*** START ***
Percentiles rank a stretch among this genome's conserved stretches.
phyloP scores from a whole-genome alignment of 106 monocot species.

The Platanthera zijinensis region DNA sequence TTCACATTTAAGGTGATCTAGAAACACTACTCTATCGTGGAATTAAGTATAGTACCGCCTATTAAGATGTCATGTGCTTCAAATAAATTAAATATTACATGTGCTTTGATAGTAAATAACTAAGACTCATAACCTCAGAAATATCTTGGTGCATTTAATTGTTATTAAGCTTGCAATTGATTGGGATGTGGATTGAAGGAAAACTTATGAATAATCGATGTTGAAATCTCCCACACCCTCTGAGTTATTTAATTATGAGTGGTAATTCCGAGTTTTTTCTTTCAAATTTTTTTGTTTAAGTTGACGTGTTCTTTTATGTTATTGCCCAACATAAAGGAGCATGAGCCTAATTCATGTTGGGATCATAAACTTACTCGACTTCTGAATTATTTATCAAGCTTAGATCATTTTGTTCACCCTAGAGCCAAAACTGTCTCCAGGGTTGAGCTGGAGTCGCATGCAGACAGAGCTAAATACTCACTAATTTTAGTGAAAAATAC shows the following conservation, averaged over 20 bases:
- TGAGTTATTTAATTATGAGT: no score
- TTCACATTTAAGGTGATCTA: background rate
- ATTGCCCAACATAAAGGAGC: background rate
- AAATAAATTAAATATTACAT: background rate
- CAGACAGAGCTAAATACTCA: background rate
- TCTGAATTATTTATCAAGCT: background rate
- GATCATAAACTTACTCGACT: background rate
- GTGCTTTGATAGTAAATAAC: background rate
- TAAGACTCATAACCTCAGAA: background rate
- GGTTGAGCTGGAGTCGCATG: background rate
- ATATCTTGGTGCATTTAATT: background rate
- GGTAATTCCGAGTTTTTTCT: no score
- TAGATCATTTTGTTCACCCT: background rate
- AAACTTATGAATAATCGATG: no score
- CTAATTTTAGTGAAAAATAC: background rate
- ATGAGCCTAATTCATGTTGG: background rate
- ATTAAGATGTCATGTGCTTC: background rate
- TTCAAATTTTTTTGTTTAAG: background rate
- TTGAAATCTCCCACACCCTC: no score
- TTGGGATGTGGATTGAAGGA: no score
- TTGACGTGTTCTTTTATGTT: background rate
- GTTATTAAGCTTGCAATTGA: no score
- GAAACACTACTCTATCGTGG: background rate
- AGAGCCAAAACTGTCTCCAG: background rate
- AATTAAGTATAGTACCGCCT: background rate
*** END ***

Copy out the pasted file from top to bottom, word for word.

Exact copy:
Percentiles rank a stretch among this genome's conserved stretches.
phyloP scores from a whole-genome alignment of 106 monocot species.

The Platanthera zijinensis region DNA sequence TTCACATTTAAGGTGATCTAGAAACACTACTCTATCGTGGAATTAAGTATAGTACCGCCTATTAAGATGTCATGTGCTTCAAATAAATTAAATATTACATGTGCTTTGATAGTAAATAACTAAGACTCATAACCTCAGAAATATCTTGGTGCATTTAATTGTTATTAAGCTTGCAATTGATTGGGATGTGGATTGAAGGAAAACTTATGAATAATCGATGTTGAAATCTCCCACACCCTCTGAGTTATTTAATTATGAGTGGTAATTCCGAGTTTTTTCTTTCAAATTTTTTTGTTTAAGTTGACGTGTTCTTTTATGTTATTGCCCAACATAAAGGAGCATGAGCCTAATTCATGTTGGGATCATAAACTTACTCGACTTCTGAATTATTTATCAAGCTTAGATCATTTTGTTCACCCTAGAGCCAAAACTGTCTCCAGGGTTGAGCTGGAGTCGCATGCAGACAGAGCTAAATACTCACTAATTTTAGTGAAAAATAC shows the following conservation, averaged over 20 bases:
- TGAGTTATTTAATTATGAGT: no score
- TTCACATTTAAGGTGATCTA: background rate
- ATTGCCCAACATAAAGGAGC: background rate
- AAATAAATTAAATATTACAT: background rate
- CAGACAGAGCTAAATACTCA: background rate
- TCTGAATTATTTATCAAGCT: background rate
- GATCATAAACTTACTCGACT: background rate
- GTGCTTTGATAGTAAATAAC: background rate
- TAAGACTCATAACCTCAGAA: background rate
- GGTTGAGCTGGAGTCGCATG: background rate
- ATATCTTGGTGCATTTAATT: background rate
- GGTAATTCCGAGTTTTTTCT: no score
- TAGATCATTTTGTTCACCCT: background rate
- AAACTTATGAATAATCGATG: no score
- CTAATTTTAGTGAAAAATAC: background rate
- ATGAGCCTAATTCATGTTGG: background rate
- ATTAAGATGTCATGTGCTTC: background rate
- TTCAAATTTTTTTGTTTAAG: background rate
- TTGAAATCTCCCACACCCTC: no score
- TTGGGATGTGGATTGAAGGA: no score
- TTGACGTGTTCTTTTATGTT: background rate
- GTTATTAAGCTTGCAATTGA: no score
- GAAACACTACTCTATCGTGG: background rate
- AGAGCCAAAACTGTCTCCAG: background rate
- AATTAAGTATAGTACCGCCT: background rate